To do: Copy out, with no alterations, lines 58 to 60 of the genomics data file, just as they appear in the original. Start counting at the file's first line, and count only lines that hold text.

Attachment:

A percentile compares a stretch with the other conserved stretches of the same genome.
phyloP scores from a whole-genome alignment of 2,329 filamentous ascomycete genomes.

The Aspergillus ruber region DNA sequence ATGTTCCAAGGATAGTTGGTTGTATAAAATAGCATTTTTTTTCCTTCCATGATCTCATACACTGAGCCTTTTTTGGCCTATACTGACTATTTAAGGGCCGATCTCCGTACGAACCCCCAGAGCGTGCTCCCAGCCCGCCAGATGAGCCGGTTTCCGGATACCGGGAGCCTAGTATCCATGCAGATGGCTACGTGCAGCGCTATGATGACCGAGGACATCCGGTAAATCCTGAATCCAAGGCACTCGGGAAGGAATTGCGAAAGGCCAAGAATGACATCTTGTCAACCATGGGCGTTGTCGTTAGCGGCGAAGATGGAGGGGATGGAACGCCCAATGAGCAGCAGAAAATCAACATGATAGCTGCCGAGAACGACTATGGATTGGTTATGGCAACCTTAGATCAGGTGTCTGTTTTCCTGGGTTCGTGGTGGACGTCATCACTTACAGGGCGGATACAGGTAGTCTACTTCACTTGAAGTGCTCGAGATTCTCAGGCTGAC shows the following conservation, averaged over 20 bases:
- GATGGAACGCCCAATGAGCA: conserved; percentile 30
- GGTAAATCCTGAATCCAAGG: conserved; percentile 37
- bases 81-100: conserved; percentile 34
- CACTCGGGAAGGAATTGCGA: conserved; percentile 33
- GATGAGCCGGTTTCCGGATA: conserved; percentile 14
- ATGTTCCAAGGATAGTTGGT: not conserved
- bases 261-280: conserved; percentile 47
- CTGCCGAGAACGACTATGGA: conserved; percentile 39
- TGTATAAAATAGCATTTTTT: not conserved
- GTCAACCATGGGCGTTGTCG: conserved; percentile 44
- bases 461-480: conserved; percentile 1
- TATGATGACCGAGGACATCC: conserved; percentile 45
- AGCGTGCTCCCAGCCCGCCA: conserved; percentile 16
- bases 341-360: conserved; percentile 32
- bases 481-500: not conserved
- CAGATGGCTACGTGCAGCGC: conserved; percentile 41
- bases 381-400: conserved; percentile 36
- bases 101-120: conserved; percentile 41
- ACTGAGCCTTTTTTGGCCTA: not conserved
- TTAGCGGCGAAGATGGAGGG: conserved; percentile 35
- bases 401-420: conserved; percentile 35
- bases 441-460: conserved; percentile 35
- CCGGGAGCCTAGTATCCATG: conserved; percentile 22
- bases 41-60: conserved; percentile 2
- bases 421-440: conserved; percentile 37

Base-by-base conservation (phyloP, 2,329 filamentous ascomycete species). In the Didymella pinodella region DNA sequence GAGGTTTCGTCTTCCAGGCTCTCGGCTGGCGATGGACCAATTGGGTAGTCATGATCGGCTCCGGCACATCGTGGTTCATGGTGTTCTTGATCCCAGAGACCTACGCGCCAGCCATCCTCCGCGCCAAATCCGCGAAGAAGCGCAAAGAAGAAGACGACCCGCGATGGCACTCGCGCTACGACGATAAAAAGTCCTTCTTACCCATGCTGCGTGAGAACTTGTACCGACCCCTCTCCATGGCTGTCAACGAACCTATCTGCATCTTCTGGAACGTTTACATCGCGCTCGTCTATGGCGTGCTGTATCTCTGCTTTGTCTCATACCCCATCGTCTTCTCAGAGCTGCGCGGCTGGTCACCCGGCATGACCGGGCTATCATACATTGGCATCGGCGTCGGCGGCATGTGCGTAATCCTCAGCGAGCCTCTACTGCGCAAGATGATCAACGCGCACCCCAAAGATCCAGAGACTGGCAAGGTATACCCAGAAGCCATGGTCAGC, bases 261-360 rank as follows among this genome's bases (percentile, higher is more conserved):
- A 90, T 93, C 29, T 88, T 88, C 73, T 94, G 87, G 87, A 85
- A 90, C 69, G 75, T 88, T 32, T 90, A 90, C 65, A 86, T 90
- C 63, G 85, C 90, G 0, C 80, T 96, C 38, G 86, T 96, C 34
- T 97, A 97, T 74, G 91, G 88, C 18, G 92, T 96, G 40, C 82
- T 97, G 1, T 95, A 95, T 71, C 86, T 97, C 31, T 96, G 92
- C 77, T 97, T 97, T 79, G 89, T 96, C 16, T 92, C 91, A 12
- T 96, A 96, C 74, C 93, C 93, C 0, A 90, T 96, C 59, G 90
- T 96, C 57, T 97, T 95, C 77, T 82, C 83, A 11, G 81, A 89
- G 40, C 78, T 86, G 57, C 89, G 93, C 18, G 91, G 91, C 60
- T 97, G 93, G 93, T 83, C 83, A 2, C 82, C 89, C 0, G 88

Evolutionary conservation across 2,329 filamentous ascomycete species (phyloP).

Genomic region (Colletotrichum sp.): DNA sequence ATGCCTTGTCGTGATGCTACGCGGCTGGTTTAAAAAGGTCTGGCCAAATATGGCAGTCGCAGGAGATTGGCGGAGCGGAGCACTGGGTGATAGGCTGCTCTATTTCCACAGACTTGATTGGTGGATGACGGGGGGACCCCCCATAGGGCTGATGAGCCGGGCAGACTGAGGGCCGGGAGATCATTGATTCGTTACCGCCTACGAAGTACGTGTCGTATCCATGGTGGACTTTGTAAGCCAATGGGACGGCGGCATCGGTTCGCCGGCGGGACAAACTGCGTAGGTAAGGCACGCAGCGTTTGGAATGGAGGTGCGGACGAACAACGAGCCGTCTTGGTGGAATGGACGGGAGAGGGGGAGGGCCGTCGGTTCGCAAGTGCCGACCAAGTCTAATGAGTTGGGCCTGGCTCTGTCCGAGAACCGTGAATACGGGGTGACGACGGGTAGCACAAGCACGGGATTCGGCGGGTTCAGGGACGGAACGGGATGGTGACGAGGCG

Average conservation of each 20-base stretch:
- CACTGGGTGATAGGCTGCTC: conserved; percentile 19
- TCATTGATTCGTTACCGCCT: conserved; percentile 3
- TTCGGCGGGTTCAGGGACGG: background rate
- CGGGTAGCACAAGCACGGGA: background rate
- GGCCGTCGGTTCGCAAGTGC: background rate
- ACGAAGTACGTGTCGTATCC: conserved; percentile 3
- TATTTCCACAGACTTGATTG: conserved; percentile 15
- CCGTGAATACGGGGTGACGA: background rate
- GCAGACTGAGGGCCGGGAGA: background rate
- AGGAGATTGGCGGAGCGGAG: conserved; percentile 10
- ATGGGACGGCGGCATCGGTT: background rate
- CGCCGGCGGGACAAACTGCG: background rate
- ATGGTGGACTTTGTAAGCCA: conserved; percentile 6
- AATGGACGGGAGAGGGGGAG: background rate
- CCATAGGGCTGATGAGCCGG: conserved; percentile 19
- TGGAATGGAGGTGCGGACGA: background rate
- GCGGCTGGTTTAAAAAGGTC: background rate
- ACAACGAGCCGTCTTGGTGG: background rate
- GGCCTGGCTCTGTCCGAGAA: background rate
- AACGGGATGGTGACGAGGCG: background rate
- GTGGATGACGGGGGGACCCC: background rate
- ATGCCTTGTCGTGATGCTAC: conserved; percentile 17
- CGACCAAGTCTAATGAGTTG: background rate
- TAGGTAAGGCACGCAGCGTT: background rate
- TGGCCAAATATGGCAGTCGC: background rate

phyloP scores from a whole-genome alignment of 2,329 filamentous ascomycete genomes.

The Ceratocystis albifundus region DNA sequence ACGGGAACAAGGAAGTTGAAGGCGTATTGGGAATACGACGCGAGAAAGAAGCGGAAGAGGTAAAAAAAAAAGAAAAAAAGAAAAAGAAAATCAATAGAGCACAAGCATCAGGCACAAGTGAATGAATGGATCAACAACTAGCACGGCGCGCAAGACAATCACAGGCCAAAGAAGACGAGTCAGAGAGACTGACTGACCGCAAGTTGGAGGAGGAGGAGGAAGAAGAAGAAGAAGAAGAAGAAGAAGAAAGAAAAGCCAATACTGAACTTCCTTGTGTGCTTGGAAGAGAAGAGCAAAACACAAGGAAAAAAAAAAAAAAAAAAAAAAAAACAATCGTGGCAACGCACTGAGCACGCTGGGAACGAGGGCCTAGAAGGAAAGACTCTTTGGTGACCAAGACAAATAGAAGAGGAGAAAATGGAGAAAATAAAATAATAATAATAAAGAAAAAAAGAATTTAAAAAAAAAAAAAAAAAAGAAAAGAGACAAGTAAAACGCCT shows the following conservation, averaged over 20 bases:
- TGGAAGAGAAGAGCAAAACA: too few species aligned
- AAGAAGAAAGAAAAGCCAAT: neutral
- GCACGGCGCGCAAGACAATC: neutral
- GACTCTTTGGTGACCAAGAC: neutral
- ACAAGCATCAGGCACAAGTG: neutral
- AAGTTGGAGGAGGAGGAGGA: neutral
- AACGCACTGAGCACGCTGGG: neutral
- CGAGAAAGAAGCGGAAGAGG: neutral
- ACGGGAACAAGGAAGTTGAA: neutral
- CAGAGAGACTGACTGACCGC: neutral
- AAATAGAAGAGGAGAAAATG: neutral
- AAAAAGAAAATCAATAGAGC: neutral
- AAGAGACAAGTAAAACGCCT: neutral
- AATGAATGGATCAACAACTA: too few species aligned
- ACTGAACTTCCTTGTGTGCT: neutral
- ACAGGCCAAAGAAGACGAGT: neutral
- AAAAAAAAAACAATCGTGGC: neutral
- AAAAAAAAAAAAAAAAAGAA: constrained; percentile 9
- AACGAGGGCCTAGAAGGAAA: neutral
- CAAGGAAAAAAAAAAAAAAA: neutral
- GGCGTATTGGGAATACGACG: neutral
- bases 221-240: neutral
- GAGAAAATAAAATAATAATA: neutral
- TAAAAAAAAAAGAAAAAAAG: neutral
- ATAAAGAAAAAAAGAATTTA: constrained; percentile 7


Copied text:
- TGGAATGGAGGTGCGGACGA: background rate
- GCGGCTGGTTTAAAAAGGTC: background rate
- ACAACGAGCCGTCTTGGTGG: background rate